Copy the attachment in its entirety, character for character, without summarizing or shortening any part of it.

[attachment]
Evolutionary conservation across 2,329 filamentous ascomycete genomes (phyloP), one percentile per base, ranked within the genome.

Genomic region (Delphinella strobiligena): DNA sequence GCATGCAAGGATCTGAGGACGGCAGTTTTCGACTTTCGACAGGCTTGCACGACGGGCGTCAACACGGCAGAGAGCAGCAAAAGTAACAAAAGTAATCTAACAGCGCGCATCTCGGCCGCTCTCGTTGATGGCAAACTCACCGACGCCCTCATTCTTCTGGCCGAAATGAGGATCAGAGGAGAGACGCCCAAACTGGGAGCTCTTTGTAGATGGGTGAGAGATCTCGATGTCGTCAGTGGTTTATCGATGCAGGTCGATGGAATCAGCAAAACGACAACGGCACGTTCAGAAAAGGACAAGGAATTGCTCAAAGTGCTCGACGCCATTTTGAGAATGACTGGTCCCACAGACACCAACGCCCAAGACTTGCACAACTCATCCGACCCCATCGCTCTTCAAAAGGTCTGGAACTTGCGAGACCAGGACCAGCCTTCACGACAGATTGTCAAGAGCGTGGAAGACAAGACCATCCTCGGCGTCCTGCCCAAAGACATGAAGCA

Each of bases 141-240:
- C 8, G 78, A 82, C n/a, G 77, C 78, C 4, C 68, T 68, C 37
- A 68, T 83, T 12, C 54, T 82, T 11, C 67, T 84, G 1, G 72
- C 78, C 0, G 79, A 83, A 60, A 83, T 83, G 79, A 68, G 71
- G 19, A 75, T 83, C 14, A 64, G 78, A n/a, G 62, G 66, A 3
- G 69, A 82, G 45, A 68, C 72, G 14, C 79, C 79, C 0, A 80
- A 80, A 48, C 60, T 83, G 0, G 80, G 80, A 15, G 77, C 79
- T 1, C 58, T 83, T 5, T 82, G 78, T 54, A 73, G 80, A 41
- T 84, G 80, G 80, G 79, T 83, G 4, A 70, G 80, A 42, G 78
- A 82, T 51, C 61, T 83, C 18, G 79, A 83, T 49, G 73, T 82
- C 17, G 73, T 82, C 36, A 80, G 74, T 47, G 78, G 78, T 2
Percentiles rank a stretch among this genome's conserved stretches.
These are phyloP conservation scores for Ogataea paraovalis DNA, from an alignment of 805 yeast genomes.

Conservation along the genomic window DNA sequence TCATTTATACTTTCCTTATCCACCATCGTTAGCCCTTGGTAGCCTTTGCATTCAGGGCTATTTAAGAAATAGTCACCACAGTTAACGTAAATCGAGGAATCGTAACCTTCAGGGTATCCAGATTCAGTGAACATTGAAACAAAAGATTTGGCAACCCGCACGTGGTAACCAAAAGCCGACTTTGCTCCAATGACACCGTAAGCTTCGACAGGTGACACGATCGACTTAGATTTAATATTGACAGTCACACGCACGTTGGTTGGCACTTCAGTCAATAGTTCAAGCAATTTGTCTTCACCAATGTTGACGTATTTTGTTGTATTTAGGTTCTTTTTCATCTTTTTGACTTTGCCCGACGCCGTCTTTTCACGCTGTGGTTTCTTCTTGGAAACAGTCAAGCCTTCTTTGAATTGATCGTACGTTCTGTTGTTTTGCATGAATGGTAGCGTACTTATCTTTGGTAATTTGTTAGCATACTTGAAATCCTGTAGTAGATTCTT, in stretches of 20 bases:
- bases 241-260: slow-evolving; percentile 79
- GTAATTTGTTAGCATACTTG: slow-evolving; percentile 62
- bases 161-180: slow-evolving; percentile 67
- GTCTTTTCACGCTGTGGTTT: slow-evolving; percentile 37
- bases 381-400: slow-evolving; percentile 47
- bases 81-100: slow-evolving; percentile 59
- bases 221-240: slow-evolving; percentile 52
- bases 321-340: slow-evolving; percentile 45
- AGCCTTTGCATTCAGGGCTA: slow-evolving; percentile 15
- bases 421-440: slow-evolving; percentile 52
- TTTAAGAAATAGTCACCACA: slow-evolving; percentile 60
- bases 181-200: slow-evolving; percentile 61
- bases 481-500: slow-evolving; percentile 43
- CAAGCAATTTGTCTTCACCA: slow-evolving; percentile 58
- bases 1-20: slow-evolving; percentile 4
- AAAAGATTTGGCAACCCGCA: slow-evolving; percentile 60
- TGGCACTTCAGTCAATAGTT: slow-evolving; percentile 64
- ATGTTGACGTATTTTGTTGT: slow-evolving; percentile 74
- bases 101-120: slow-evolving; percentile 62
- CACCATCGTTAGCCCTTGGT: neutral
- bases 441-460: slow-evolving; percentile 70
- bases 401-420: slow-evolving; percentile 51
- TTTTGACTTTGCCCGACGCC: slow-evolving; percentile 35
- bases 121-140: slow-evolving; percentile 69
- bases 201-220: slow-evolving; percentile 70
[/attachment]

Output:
Evolutionary conservation across 2,329 filamentous ascomycete genomes (phyloP), one percentile per base, ranked within the genome.

Genomic region (Delphinella strobiligena): DNA sequence GCATGCAAGGATCTGAGGACGGCAGTTTTCGACTTTCGACAGGCTTGCACGACGGGCGTCAACACGGCAGAGAGCAGCAAAAGTAACAAAAGTAATCTAACAGCGCGCATCTCGGCCGCTCTCGTTGATGGCAAACTCACCGACGCCCTCATTCTTCTGGCCGAAATGAGGATCAGAGGAGAGACGCCCAAACTGGGAGCTCTTTGTAGATGGGTGAGAGATCTCGATGTCGTCAGTGGTTTATCGATGCAGGTCGATGGAATCAGCAAAACGACAACGGCACGTTCAGAAAAGGACAAGGAATTGCTCAAAGTGCTCGACGCCATTTTGAGAATGACTGGTCCCACAGACACCAACGCCCAAGACTTGCACAACTCATCCGACCCCATCGCTCTTCAAAAGGTCTGGAACTTGCGAGACCAGGACCAGCCTTCACGACAGATTGTCAAGAGCGTGGAAGACAAGACCATCCTCGGCGTCCTGCCCAAAGACATGAAGCA

Each of bases 141-240:
- C 8, G 78, A 82, C n/a, G 77, C 78, C 4, C 68, T 68, C 37
- A 68, T 83, T 12, C 54, T 82, T 11, C 67, T 84, G 1, G 72
- C 78, C 0, G 79, A 83, A 60, A 83, T 83, G 79, A 68, G 71
- G 19, A 75, T 83, C 14, A 64, G 78, A n/a, G 62, G 66, A 3
- G 69, A 82, G 45, A 68, C 72, G 14, C 79, C 79, C 0, A 80
- A 80, A 48, C 60, T 83, G 0, G 80, G 80, A 15, G 77, C 79
- T 1, C 58, T 83, T 5, T 82, G 78, T 54, A 73, G 80, A 41
- T 84, G 80, G 80, G 79, T 83, G 4, A 70, G 80, A 42, G 78
- A 82, T 51, C 61, T 83, C 18, G 79, A 83, T 49, G 73, T 82
- C 17, G 73, T 82, C 36, A 80, G 74, T 47, G 78, G 78, T 2
Percentiles rank a stretch among this genome's conserved stretches.
These are phyloP conservation scores for Ogataea paraovalis DNA, from an alignment of 805 yeast genomes.

Conservation along the genomic window DNA sequence TCATTTATACTTTCCTTATCCACCATCGTTAGCCCTTGGTAGCCTTTGCATTCAGGGCTATTTAAGAAATAGTCACCACAGTTAACGTAAATCGAGGAATCGTAACCTTCAGGGTATCCAGATTCAGTGAACATTGAAACAAAAGATTTGGCAACCCGCACGTGGTAACCAAAAGCCGACTTTGCTCCAATGACACCGTAAGCTTCGACAGGTGACACGATCGACTTAGATTTAATATTGACAGTCACACGCACGTTGGTTGGCACTTCAGTCAATAGTTCAAGCAATTTGTCTTCACCAATGTTGACGTATTTTGTTGTATTTAGGTTCTTTTTCATCTTTTTGACTTTGCCCGACGCCGTCTTTTCACGCTGTGGTTTCTTCTTGGAAACAGTCAAGCCTTCTTTGAATTGATCGTACGTTCTGTTGTTTTGCATGAATGGTAGCGTACTTATCTTTGGTAATTTGTTAGCATACTTGAAATCCTGTAGTAGATTCTT, in stretches of 20 bases:
- bases 241-260: slow-evolving; percentile 79
- GTAATTTGTTAGCATACTTG: slow-evolving; percentile 62
- bases 161-180: slow-evolving; percentile 67
- GTCTTTTCACGCTGTGGTTT: slow-evolving; percentile 37
- bases 381-400: slow-evolving; percentile 47
- bases 81-100: slow-evolving; percentile 59
- bases 221-240: slow-evolving; percentile 52
- bases 321-340: slow-evolving; percentile 45
- AGCCTTTGCATTCAGGGCTA: slow-evolving; percentile 15
- bases 421-440: slow-evolving; percentile 52
- TTTAAGAAATAGTCACCACA: slow-evolving; percentile 60
- bases 181-200: slow-evolving; percentile 61
- bases 481-500: slow-evolving; percentile 43
- CAAGCAATTTGTCTTCACCA: slow-evolving; percentile 58
- bases 1-20: slow-evolving; percentile 4
- AAAAGATTTGGCAACCCGCA: slow-evolving; percentile 60
- TGGCACTTCAGTCAATAGTT: slow-evolving; percentile 64
- ATGTTGACGTATTTTGTTGT: slow-evolving; percentile 74
- bases 101-120: slow-evolving; percentile 62
- CACCATCGTTAGCCCTTGGT: neutral
- bases 441-460: slow-evolving; percentile 70
- bases 401-420: slow-evolving; percentile 51
- TTTTGACTTTGCCCGACGCC: slow-evolving; percentile 35
- bases 121-140: slow-evolving; percentile 69
- bases 201-220: slow-evolving; percentile 70